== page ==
Of course your situation may vary and you might not need that much in your savings account based on your plans for retirement, the amount of resources you’ll need, and what sources of income you can still count on after you’ve retired. That can be in the form of a pension, investments, or you might opt to continue working in a highly limited capacity where some amount of revenue is coming in.

banking withdrawal cashThe Rate of Withdrawal

The amount of money you’ll have available for your retirement has to last for the duration of your life. So if you plan on retiring early, say mid-40s or early 50s, you’re going to have to make sure that nest egg is around for as long as you are.

Determining if you have saved enough can be based upon a rate of withdrawal that will ensure you don’t blow through everything you’ve saved too early. Your rate of withdrawal is how much you can spend annually and still rest assured that your money won’t run out.

Most financial experts point to 4% as a reliable rate of withdrawal, typically over a 30-year retirement. However, if you plan on retiring early, you’re going to need to calculate for longer than that 30 years.  In this case, 4% may not be sufficient for your retirement.

For example, let’s say you have $725,000 for your retirement.  A 4% rate of withdrawal breaks down to $29,000. That’s per year. Can you live on that much? Furthermore, if you increase that rate over time to keep pace with an increase in the standard of living, you may be relying on more than 4%.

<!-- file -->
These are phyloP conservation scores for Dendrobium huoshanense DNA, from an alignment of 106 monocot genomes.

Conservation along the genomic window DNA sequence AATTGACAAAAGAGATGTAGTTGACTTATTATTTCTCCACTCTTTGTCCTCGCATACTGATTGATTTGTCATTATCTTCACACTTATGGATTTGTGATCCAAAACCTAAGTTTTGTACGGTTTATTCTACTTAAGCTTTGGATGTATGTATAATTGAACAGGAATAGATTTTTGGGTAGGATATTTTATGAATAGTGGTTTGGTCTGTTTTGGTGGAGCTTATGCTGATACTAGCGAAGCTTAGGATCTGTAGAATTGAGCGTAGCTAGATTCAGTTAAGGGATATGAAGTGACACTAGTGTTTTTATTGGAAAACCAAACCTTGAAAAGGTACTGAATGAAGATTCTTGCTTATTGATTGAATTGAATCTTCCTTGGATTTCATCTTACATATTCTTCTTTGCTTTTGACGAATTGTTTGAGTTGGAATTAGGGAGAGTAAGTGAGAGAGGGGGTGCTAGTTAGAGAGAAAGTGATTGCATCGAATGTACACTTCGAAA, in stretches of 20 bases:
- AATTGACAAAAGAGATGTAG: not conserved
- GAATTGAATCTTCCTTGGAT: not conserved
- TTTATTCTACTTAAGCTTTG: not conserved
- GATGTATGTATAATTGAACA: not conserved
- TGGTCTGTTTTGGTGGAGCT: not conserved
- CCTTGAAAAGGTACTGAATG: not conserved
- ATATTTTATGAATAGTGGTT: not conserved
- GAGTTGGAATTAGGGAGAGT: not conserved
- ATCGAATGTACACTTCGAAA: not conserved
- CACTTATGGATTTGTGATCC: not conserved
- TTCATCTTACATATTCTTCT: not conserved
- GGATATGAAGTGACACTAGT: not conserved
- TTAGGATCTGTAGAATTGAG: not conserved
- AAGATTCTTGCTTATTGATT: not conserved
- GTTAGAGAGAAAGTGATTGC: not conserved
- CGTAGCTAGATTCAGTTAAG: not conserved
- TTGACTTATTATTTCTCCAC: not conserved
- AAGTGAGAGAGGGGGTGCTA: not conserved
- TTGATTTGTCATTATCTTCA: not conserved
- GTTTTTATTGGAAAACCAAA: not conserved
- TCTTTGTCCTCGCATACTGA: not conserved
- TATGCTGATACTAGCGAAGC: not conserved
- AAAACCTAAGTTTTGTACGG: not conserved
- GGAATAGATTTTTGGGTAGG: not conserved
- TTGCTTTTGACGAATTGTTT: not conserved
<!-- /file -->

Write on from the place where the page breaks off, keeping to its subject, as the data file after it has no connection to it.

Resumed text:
Since we’re talking early retirement, your rate of withdrawal may need to be lowered to something like 2%-2.5%. That’s half of what we initially supposed.  Using the same numbers as the previous example, $725,000 for your retirement, leaves you with approximately $15,000 a year. To live on. That’s pretty much impossible in this day and age.  Plus, this is before we’ve even set aside any money to cover your insurance costs, much less living expenses.  Did you say you wanted to travel, maybe take up a hobby, eat once in a while? You’re starting to get the picture here.

Increasing Your Retirement Amount